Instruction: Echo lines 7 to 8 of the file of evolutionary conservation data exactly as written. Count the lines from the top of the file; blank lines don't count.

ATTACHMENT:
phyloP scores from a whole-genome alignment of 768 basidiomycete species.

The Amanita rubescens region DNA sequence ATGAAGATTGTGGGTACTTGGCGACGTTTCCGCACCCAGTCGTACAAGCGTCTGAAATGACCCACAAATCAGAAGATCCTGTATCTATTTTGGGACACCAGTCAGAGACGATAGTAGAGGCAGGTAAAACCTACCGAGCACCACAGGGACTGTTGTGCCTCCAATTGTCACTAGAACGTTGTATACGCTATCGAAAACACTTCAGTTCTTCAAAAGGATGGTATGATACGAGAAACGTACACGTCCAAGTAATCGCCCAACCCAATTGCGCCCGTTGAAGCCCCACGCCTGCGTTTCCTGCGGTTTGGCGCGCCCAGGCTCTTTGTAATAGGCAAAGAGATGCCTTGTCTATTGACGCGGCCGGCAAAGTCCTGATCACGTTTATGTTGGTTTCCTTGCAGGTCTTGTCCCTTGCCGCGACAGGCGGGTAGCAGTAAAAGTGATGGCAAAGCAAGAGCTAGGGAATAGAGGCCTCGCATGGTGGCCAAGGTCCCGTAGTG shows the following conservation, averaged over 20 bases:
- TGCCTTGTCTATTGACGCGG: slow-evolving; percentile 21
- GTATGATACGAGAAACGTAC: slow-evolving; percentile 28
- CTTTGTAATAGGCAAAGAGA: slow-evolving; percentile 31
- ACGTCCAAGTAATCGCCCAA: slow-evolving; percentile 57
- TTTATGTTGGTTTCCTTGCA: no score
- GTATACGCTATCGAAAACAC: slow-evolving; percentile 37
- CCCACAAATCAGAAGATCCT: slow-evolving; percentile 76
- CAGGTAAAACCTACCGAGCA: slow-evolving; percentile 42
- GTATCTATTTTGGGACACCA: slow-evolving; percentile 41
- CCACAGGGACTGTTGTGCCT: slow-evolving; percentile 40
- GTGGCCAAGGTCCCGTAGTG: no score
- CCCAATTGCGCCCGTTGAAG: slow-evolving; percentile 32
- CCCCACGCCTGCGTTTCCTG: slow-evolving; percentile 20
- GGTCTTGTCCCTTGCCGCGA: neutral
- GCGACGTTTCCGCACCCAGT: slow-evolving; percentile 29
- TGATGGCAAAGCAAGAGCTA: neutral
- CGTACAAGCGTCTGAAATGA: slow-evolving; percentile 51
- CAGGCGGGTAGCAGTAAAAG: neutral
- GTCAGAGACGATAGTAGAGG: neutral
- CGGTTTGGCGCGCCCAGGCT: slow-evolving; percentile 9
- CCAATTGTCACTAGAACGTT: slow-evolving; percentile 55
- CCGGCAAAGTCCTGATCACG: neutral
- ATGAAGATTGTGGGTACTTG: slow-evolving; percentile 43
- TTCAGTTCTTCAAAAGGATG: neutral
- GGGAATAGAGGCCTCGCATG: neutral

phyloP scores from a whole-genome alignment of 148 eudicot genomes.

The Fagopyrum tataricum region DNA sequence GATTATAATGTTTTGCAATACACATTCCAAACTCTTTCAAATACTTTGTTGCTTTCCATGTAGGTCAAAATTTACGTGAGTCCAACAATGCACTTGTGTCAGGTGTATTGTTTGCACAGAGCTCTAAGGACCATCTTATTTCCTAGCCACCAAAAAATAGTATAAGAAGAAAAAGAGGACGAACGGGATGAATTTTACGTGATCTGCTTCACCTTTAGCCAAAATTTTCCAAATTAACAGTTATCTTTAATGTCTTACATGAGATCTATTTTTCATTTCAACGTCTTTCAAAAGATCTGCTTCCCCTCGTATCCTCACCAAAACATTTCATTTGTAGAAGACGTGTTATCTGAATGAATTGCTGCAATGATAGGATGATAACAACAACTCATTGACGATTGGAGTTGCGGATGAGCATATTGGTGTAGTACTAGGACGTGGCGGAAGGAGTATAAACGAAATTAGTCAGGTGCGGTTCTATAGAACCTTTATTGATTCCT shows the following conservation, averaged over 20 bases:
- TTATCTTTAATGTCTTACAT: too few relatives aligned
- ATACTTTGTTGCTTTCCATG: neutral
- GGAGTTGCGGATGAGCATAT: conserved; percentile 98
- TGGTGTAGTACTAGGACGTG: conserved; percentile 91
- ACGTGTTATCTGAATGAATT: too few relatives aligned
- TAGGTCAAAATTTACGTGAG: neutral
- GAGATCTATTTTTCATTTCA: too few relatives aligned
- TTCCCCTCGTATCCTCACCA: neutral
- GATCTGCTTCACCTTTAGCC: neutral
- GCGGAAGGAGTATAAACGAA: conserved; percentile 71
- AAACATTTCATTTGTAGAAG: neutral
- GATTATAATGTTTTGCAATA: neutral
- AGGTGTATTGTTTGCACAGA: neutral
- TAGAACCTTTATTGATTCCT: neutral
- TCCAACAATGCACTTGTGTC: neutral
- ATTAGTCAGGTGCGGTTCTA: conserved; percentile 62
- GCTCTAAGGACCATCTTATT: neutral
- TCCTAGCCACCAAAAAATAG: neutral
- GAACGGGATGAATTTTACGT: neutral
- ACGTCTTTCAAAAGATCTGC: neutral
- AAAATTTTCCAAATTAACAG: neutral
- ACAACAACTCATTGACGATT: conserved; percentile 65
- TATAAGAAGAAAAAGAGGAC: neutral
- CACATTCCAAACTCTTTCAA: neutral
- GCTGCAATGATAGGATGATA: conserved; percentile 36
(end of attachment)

- TTTATGTTGGTTTCCTTGCA: no score
- GTATACGCTATCGAAAACAC: slow-evolving; percentile 37